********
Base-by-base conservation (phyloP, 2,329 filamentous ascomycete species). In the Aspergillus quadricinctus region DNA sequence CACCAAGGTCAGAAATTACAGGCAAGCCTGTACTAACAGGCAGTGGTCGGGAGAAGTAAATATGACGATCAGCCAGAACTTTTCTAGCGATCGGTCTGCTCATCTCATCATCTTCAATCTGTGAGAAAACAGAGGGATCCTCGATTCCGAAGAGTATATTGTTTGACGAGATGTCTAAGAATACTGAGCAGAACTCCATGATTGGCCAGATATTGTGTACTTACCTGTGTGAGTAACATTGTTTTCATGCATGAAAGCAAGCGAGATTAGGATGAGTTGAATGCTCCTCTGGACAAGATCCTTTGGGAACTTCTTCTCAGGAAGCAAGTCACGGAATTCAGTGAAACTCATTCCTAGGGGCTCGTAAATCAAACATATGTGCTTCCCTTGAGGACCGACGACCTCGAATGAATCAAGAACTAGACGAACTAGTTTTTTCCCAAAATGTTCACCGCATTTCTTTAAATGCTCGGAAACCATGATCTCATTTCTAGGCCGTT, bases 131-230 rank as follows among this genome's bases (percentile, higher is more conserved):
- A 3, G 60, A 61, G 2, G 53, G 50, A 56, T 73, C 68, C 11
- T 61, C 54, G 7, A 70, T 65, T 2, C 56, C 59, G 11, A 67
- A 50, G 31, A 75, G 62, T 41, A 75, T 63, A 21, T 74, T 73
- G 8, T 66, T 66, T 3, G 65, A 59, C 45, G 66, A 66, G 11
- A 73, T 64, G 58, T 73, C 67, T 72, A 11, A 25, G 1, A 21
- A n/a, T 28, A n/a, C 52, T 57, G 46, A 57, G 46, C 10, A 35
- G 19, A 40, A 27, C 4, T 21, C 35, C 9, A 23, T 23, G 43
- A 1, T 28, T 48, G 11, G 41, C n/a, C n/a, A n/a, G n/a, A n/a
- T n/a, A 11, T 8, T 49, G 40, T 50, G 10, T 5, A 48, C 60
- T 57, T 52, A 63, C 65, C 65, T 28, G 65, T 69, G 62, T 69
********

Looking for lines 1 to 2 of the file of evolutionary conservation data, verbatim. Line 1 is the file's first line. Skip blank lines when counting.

Base-by-base conservation (phyloP, 2,329 filamentous ascomycete species). In the Aspergillus quadricinctus region DNA sequence CACCAAGGTCAGAAATTACAGGCAAGCCTGTACTAACAGGCAGTGGTCGGGAGAAGTAAATATGACGATCAGCCAGAACTTTTCTAGCGATCGGTCTGCTCATCTCATCATCTTCAATCTGTGAGAAAACAGAGGGATCCTCGATTCCGAAGAGTATATTGTTTGACGAGATGTCTAAGAATACTGAGCAGAACTCCATGATTGGCCAGATATTGTGTACTTACCTGTGTGAGTAACATTGTTTTCATGCATGAAAGCAAGCGAGATTAGGATGAGTTGAATGCTCCTCTGGACAAGATCCTTTGGGAACTTCTTCTCAGGAAGCAAGTCACGGAATTCAGTGAAACTCATTCCTAGGGGCTCGTAAATCAAACATATGTGCTTCCCTTGAGGACCGACGACCTCGAATGAATCAAGAACTAGACGAACTAGTTTTTTCCCAAAATGTTCACCGCATTTCTTTAAATGCTCGGAAACCATGATCTCATTTCTAGGCCGTT, bases 131-230 rank as follows among this genome's bases (percentile, higher is more conserved):
- A 3, G 60, A 61, G 2, G 53, G 50, A 56, T 73, C 68, C 11